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Vegas Shooter Sought Firearms On Facebook In Weeks Before Attack

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AP Photo

"That would still be under investigation," Las Vegas Metro Police spokesman Larry Hadfield told TPM Tuesday when asked if authorities had determined how the Millers got ahold of the guns used in the shootings. He said investigators did not have any new information on what specific firearms were used.

Clark County assistant sheriff Kevin McMahill told reporters Monday that the Millers had "numerous handguns and a shotgun" as well as "hundreds of rounds of ammunition" in backpacks that they had in their possession during the attack.

Jerad Miller posted on Google Plus that he had been asked to leave the Bundy Ranch standoff, which he thought could be the "start of revolution," because he was a convicted felon. Unless he had been reauthorized to possess firearms, a felony conviction would have prevented him from legally purchasing a gun under federal law.

In the weeks leading up to the attack, Miller twice asked for help obtaining a firearm on his Facebook page.

"So, if anyone can send me a rifle to help stand against tyranny, let me know," he posted on May 7. "Revolution is coming and we are not prepared! Help!"

The same day, he wrote "I want an AK so bad." Then a day later, on May 8, he posted: "Need rifle. Can anyone help?"

A week before the attack, Miller posted that a government-mandated background check for gun purchases "is absurd."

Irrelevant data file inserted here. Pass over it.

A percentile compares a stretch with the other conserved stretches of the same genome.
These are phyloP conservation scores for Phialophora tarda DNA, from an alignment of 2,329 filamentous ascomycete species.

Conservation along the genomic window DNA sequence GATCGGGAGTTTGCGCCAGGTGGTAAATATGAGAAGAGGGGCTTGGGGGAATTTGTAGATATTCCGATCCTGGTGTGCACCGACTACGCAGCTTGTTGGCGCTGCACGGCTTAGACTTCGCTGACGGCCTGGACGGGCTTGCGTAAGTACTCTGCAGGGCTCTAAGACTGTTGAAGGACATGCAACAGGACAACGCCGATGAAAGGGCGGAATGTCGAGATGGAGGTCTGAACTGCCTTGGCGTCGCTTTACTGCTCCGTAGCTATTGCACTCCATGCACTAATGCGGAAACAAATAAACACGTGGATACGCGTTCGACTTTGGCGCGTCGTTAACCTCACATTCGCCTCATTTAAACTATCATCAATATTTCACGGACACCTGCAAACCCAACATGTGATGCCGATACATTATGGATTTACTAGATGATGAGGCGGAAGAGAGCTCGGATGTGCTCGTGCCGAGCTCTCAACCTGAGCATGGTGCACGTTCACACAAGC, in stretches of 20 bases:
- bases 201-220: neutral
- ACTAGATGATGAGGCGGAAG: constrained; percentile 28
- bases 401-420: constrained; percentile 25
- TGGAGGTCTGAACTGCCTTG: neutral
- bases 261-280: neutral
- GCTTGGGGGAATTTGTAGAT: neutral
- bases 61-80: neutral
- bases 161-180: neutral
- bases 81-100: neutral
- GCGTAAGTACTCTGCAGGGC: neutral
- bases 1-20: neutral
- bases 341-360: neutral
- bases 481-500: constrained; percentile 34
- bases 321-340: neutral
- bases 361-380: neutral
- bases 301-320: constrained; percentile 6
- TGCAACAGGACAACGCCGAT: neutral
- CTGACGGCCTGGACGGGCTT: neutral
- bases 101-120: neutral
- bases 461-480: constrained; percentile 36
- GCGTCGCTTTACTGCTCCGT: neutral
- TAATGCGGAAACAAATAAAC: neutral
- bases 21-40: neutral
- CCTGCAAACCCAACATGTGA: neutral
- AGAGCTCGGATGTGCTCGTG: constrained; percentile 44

Amanda Miller did not have any known criminal record, according to the Las Vegas Review-Journal. Las Vegas police referenced Jerad's criminal background at Monday's press conference, but did not mention any legal history for Amanda.

Advocates of stricter gun controls pointed to the attacks and Miller's possession of firearms as further evidence of lax gun laws.

"Events like these remind us that there are massive loopholes in our country’s gun laws," John Feinblatt, president of Michael Bloomberg's Everytown for Gun Safety group, said in a statement, "and they demonstrate once more why political leaders at both the state and federal levels need to take action to fix our laws and prevent dangerous people from easily getting their hands on guns."

About The Author

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Dylan Scott is a reporter for Talking Points Memo. He previously reported for Governing magazine in Washington, D.C., and the Las Vegas Sun. His work has been recognized with a 2013 American Society of Business Publication Editors award for Best Feature Series and a 2010 Associated Press Society of Ohio award for Best Investigative Reporting. He can be reached at dylan@talkingpointsmemo.com.